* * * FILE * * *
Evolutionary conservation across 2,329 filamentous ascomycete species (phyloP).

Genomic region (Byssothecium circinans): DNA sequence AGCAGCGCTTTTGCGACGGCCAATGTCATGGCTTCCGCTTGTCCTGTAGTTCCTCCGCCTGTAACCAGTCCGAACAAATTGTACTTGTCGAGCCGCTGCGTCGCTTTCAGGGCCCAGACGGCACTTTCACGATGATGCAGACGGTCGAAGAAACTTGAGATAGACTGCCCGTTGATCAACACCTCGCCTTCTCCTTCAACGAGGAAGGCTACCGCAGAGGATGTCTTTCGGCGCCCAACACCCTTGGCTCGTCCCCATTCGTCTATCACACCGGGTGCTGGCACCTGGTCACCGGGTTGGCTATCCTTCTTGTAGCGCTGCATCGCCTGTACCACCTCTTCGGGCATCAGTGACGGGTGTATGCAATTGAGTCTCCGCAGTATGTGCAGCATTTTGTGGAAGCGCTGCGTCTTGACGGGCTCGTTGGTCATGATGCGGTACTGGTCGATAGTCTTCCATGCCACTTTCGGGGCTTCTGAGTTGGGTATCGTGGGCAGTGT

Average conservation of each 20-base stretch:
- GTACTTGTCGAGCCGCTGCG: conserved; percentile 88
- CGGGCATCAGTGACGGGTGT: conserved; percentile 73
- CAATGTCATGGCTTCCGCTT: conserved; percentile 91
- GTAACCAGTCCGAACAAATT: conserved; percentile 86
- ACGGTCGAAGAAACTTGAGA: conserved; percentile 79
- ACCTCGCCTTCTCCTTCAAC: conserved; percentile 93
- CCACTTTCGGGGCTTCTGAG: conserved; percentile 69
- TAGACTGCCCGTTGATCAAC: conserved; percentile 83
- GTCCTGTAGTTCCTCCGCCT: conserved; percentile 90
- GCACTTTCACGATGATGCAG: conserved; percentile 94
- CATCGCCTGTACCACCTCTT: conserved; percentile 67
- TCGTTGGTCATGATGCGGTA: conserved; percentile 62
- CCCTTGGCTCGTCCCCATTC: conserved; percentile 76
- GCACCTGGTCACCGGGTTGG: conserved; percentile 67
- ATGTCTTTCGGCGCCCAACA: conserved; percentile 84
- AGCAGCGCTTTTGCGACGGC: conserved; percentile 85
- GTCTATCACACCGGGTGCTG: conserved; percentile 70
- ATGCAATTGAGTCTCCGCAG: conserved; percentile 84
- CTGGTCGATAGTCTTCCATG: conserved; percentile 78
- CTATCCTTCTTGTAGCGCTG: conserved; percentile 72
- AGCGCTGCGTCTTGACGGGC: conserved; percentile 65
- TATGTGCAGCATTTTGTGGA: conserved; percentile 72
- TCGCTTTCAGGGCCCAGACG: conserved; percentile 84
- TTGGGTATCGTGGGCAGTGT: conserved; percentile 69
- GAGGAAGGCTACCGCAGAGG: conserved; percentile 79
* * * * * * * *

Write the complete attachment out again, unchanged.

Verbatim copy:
Evolutionary conservation across 2,329 filamentous ascomycete species (phyloP).

Genomic region (Byssothecium circinans): DNA sequence AGCAGCGCTTTTGCGACGGCCAATGTCATGGCTTCCGCTTGTCCTGTAGTTCCTCCGCCTGTAACCAGTCCGAACAAATTGTACTTGTCGAGCCGCTGCGTCGCTTTCAGGGCCCAGACGGCACTTTCACGATGATGCAGACGGTCGAAGAAACTTGAGATAGACTGCCCGTTGATCAACACCTCGCCTTCTCCTTCAACGAGGAAGGCTACCGCAGAGGATGTCTTTCGGCGCCCAACACCCTTGGCTCGTCCCCATTCGTCTATCACACCGGGTGCTGGCACCTGGTCACCGGGTTGGCTATCCTTCTTGTAGCGCTGCATCGCCTGTACCACCTCTTCGGGCATCAGTGACGGGTGTATGCAATTGAGTCTCCGCAGTATGTGCAGCATTTTGTGGAAGCGCTGCGTCTTGACGGGCTCGTTGGTCATGATGCGGTACTGGTCGATAGTCTTCCATGCCACTTTCGGGGCTTCTGAGTTGGGTATCGTGGGCAGTGT

Average conservation of each 20-base stretch:
- GTACTTGTCGAGCCGCTGCG: conserved; percentile 88
- CGGGCATCAGTGACGGGTGT: conserved; percentile 73
- CAATGTCATGGCTTCCGCTT: conserved; percentile 91
- GTAACCAGTCCGAACAAATT: conserved; percentile 86
- ACGGTCGAAGAAACTTGAGA: conserved; percentile 79
- ACCTCGCCTTCTCCTTCAAC: conserved; percentile 93
- CCACTTTCGGGGCTTCTGAG: conserved; percentile 69
- TAGACTGCCCGTTGATCAAC: conserved; percentile 83
- GTCCTGTAGTTCCTCCGCCT: conserved; percentile 90
- GCACTTTCACGATGATGCAG: conserved; percentile 94
- CATCGCCTGTACCACCTCTT: conserved; percentile 67
- TCGTTGGTCATGATGCGGTA: conserved; percentile 62
- CCCTTGGCTCGTCCCCATTC: conserved; percentile 76
- GCACCTGGTCACCGGGTTGG: conserved; percentile 67
- ATGTCTTTCGGCGCCCAACA: conserved; percentile 84
- AGCAGCGCTTTTGCGACGGC: conserved; percentile 85
- GTCTATCACACCGGGTGCTG: conserved; percentile 70
- ATGCAATTGAGTCTCCGCAG: conserved; percentile 84
- CTGGTCGATAGTCTTCCATG: conserved; percentile 78
- CTATCCTTCTTGTAGCGCTG: conserved; percentile 72
- AGCGCTGCGTCTTGACGGGC: conserved; percentile 65
- TATGTGCAGCATTTTGTGGA: conserved; percentile 72
- TCGCTTTCAGGGCCCAGACG: conserved; percentile 84
- TTGGGTATCGTGGGCAGTGT: conserved; percentile 69
- GAGGAAGGCTACCGCAGAGG: conserved; percentile 79